Claudio Saunt’s book, Unworthy Republic: The Dispossession of Native Americans and the Road to Indian Territory, has been named as a finalist for the National Book Award for Nonfiction.
“It’s a great honor,” said Saunt, Richard B. Russell Professor in American History, Distinguished Research Professor and associate director of UGA’s Institute of Native American Studies. “The category is nonfiction, not just history, and it is really gratifying to see Unworthy Republic next to biographies, journalistic investigations and first-person essays.”
In May 1830, the United States formally launched a policy to expel Native Americans from the East to territories west of the Mississippi River. Unworthy Republic reveals how expulsion became national policy and describes the chaotic and deadly results of the operation to deport 80,000 men, women and children.
This year, publishers submitted a total of 609 books for consideration in the nonfiction category.
“The humanities at UGA are world class, as Dr. Saunt’s nomination shows, and his nomination is a career-defining moment, of which we are all proud,” said Nicholas Allen, director of the Willson Center for Humanities and Arts and a professor in humanities. “It follows awards to our faculty from the Guggenheim Foundation, the Mellon Foundation, the American Council for Learned Societies, the National Endowment for the Humanities and the support of so many generous alumni and friends.”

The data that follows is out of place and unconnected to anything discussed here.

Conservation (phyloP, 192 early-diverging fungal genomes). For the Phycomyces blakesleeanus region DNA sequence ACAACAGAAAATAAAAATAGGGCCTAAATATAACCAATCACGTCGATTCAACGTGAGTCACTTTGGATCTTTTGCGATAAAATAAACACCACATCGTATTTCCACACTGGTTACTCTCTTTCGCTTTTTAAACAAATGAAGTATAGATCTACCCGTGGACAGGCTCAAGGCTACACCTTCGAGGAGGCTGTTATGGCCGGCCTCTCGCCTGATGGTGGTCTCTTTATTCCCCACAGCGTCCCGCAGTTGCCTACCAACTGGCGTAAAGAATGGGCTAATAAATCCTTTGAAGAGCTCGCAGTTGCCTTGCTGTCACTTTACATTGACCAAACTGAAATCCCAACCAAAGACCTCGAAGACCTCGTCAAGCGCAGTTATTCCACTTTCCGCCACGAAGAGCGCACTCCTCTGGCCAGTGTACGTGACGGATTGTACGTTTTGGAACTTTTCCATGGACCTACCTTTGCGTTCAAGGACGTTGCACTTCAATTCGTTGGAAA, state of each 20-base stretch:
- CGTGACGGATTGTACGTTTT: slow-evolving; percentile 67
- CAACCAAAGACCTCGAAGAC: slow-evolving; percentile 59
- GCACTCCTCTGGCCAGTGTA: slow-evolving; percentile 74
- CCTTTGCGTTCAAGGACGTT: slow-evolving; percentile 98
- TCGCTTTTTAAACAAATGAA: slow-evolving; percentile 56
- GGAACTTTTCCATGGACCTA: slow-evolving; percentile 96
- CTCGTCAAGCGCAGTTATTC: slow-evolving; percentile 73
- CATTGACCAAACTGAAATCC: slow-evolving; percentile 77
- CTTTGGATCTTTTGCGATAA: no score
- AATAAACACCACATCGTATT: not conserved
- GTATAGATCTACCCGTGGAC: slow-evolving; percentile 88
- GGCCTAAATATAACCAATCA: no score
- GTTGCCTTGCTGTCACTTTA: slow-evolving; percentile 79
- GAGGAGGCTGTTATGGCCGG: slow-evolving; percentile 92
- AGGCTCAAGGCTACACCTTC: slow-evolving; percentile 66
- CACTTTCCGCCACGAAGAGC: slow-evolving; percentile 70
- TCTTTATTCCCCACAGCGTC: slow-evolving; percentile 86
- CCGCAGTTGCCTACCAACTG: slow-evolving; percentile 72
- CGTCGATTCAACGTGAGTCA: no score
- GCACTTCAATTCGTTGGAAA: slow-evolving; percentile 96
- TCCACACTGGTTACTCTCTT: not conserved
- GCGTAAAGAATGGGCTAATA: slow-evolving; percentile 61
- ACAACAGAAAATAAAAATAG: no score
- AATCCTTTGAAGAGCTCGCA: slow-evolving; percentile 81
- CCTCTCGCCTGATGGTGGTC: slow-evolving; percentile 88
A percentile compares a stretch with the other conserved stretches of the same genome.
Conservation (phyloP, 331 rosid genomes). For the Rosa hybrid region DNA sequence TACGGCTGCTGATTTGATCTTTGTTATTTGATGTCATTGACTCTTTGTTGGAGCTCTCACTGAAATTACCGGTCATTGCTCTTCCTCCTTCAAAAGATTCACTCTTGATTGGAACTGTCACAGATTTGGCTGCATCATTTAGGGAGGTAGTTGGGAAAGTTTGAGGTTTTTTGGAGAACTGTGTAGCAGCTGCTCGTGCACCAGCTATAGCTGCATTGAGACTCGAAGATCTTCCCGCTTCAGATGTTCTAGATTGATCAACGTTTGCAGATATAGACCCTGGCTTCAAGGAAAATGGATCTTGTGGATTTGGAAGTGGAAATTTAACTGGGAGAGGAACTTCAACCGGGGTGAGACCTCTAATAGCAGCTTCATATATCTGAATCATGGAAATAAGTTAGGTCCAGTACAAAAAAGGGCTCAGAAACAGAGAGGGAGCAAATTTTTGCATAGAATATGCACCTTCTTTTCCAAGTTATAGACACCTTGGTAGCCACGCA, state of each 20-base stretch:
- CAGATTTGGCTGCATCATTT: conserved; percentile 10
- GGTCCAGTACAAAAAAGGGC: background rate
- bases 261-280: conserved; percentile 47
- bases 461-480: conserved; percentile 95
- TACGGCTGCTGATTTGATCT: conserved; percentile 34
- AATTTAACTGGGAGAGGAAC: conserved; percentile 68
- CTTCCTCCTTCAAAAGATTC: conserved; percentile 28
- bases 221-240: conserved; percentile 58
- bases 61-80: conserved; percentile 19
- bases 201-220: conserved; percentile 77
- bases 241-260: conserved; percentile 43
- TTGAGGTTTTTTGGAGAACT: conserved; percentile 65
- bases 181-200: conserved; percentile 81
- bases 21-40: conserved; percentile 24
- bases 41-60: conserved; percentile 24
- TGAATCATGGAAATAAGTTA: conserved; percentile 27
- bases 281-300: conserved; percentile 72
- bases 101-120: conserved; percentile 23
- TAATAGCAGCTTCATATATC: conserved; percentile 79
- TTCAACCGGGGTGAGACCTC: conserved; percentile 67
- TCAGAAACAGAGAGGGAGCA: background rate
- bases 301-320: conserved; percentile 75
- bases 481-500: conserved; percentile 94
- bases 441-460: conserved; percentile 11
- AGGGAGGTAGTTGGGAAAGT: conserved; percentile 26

The National Book Awards were established in 1950 to celebrate the best writing in America. Since 1989, they have been overseen by the National Book Foundation, a nonprofit organization whose mission is to celebrate the best literature in America, expand its audience and ensure that books have a prominent place in American culture. The awards honor the best fiction, nonfiction, poetry, translated literature and young people’s literature published each year.
A panel of judges selects a longlist of 10 titles per category, which is then narrowed to five finalists, and a winner is announced at the awards ceremony in the fall. Each finalist receives a prize of $1,000, a medal and a judge’s citation. Winners receive $10,000 and a bronze sculpture.
Other finalists in the nonfiction category include Karla Cornejo Villavicencio, The Undocumented Americans; Les Payne and Tamara Payne, The Dead Are Arising: The Life of Malcolm X; Jenn Shapland, My Autobiography of Carson McCullers; and Jerald Walker, How to Make a Slave and Other Essays.
The winners in each category will be announced Nov. 18.